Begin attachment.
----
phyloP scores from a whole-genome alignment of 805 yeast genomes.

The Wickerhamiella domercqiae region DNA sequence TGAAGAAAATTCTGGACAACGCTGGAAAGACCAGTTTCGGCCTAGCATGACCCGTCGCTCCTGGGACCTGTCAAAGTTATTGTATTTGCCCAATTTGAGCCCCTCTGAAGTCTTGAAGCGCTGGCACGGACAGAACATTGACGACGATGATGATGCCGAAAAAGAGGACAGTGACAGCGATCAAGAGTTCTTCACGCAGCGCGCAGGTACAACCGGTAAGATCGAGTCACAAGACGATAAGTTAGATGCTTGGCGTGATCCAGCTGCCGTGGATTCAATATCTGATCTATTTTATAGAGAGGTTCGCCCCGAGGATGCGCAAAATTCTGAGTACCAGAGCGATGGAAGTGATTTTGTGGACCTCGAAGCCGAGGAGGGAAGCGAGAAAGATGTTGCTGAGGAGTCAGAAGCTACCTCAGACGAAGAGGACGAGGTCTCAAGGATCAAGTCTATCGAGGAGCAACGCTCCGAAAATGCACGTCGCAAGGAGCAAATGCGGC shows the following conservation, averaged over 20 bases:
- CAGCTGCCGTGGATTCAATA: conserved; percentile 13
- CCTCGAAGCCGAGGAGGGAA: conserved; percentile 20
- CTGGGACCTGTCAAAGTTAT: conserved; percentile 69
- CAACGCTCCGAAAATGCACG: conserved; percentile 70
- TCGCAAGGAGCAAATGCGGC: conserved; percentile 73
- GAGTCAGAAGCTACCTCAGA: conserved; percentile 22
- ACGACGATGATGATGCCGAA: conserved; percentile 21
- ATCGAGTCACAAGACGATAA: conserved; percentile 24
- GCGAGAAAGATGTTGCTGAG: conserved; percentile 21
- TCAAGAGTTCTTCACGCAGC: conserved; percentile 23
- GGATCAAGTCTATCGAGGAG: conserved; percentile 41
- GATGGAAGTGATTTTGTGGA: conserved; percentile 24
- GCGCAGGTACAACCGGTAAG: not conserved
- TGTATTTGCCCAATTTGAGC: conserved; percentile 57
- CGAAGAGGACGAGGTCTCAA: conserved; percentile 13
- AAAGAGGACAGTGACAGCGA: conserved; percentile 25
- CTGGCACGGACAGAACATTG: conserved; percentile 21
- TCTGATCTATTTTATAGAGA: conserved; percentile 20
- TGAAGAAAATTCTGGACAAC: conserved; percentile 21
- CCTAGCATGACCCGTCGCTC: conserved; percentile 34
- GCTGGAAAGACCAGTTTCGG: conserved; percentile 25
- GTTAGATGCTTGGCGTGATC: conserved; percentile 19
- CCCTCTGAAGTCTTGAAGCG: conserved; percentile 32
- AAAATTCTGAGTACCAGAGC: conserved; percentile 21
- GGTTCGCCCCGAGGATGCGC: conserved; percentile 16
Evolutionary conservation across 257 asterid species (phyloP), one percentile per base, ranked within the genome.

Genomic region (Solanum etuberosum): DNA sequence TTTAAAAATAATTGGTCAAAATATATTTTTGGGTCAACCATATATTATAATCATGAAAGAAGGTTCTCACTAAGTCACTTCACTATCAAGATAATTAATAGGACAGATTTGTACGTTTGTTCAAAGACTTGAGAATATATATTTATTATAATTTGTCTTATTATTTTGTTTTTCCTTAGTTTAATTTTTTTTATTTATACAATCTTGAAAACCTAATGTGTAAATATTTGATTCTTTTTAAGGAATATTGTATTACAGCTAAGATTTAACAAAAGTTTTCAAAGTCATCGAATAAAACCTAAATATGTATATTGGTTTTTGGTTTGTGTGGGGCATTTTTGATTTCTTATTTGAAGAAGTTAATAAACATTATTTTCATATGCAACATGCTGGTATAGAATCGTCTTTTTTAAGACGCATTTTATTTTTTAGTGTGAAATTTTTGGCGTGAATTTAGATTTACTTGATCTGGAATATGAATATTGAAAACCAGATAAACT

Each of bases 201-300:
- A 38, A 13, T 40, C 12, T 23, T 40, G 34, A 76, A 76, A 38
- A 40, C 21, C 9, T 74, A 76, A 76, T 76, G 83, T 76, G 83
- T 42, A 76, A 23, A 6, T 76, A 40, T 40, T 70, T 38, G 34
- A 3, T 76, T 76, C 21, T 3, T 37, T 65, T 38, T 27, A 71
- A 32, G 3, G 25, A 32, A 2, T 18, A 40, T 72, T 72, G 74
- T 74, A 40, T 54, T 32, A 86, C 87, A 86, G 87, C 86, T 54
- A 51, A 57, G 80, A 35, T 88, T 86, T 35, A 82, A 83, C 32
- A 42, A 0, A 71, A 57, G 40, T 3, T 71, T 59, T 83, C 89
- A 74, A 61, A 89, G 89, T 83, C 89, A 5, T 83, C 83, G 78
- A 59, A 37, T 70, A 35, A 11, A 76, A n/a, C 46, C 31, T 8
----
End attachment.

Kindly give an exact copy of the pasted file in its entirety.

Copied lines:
phyloP scores from a whole-genome alignment of 805 yeast genomes.

The Wickerhamiella domercqiae region DNA sequence TGAAGAAAATTCTGGACAACGCTGGAAAGACCAGTTTCGGCCTAGCATGACCCGTCGCTCCTGGGACCTGTCAAAGTTATTGTATTTGCCCAATTTGAGCCCCTCTGAAGTCTTGAAGCGCTGGCACGGACAGAACATTGACGACGATGATGATGCCGAAAAAGAGGACAGTGACAGCGATCAAGAGTTCTTCACGCAGCGCGCAGGTACAACCGGTAAGATCGAGTCACAAGACGATAAGTTAGATGCTTGGCGTGATCCAGCTGCCGTGGATTCAATATCTGATCTATTTTATAGAGAGGTTCGCCCCGAGGATGCGCAAAATTCTGAGTACCAGAGCGATGGAAGTGATTTTGTGGACCTCGAAGCCGAGGAGGGAAGCGAGAAAGATGTTGCTGAGGAGTCAGAAGCTACCTCAGACGAAGAGGACGAGGTCTCAAGGATCAAGTCTATCGAGGAGCAACGCTCCGAAAATGCACGTCGCAAGGAGCAAATGCGGC shows the following conservation, averaged over 20 bases:
- CAGCTGCCGTGGATTCAATA: conserved; percentile 13
- CCTCGAAGCCGAGGAGGGAA: conserved; percentile 20
- CTGGGACCTGTCAAAGTTAT: conserved; percentile 69
- CAACGCTCCGAAAATGCACG: conserved; percentile 70
- TCGCAAGGAGCAAATGCGGC: conserved; percentile 73
- GAGTCAGAAGCTACCTCAGA: conserved; percentile 22
- ACGACGATGATGATGCCGAA: conserved; percentile 21
- ATCGAGTCACAAGACGATAA: conserved; percentile 24
- GCGAGAAAGATGTTGCTGAG: conserved; percentile 21
- TCAAGAGTTCTTCACGCAGC: conserved; percentile 23
- GGATCAAGTCTATCGAGGAG: conserved; percentile 41
- GATGGAAGTGATTTTGTGGA: conserved; percentile 24
- GCGCAGGTACAACCGGTAAG: not conserved
- TGTATTTGCCCAATTTGAGC: conserved; percentile 57
- CGAAGAGGACGAGGTCTCAA: conserved; percentile 13
- AAAGAGGACAGTGACAGCGA: conserved; percentile 25
- CTGGCACGGACAGAACATTG: conserved; percentile 21
- TCTGATCTATTTTATAGAGA: conserved; percentile 20
- TGAAGAAAATTCTGGACAAC: conserved; percentile 21
- CCTAGCATGACCCGTCGCTC: conserved; percentile 34
- GCTGGAAAGACCAGTTTCGG: conserved; percentile 25
- GTTAGATGCTTGGCGTGATC: conserved; percentile 19
- CCCTCTGAAGTCTTGAAGCG: conserved; percentile 32
- AAAATTCTGAGTACCAGAGC: conserved; percentile 21
- GGTTCGCCCCGAGGATGCGC: conserved; percentile 16
Evolutionary conservation across 257 asterid species (phyloP), one percentile per base, ranked within the genome.

Genomic region (Solanum etuberosum): DNA sequence TTTAAAAATAATTGGTCAAAATATATTTTTGGGTCAACCATATATTATAATCATGAAAGAAGGTTCTCACTAAGTCACTTCACTATCAAGATAATTAATAGGACAGATTTGTACGTTTGTTCAAAGACTTGAGAATATATATTTATTATAATTTGTCTTATTATTTTGTTTTTCCTTAGTTTAATTTTTTTTATTTATACAATCTTGAAAACCTAATGTGTAAATATTTGATTCTTTTTAAGGAATATTGTATTACAGCTAAGATTTAACAAAAGTTTTCAAAGTCATCGAATAAAACCTAAATATGTATATTGGTTTTTGGTTTGTGTGGGGCATTTTTGATTTCTTATTTGAAGAAGTTAATAAACATTATTTTCATATGCAACATGCTGGTATAGAATCGTCTTTTTTAAGACGCATTTTATTTTTTAGTGTGAAATTTTTGGCGTGAATTTAGATTTACTTGATCTGGAATATGAATATTGAAAACCAGATAAACT

Each of bases 201-300:
- A 38, A 13, T 40, C 12, T 23, T 40, G 34, A 76, A 76, A 38
- A 40, C 21, C 9, T 74, A 76, A 76, T 76, G 83, T 76, G 83
- T 42, A 76, A 23, A 6, T 76, A 40, T 40, T 70, T 38, G 34
- A 3, T 76, T 76, C 21, T 3, T 37, T 65, T 38, T 27, A 71
- A 32, G 3, G 25, A 32, A 2, T 18, A 40, T 72, T 72, G 74
- T 74, A 40, T 54, T 32, A 86, C 87, A 86, G 87, C 86, T 54
- A 51, A 57, G 80, A 35, T 88, T 86, T 35, A 82, A 83, C 32
- A 42, A 0, A 71, A 57, G 40, T 3, T 71, T 59, T 83, C 89
- A 74, A 61, A 89, G 89, T 83, C 89, A 5, T 83, C 83, G 78
- A 59, A 37, T 70, A 35, A 11, A 76, A n/a, C 46, C 31, T 8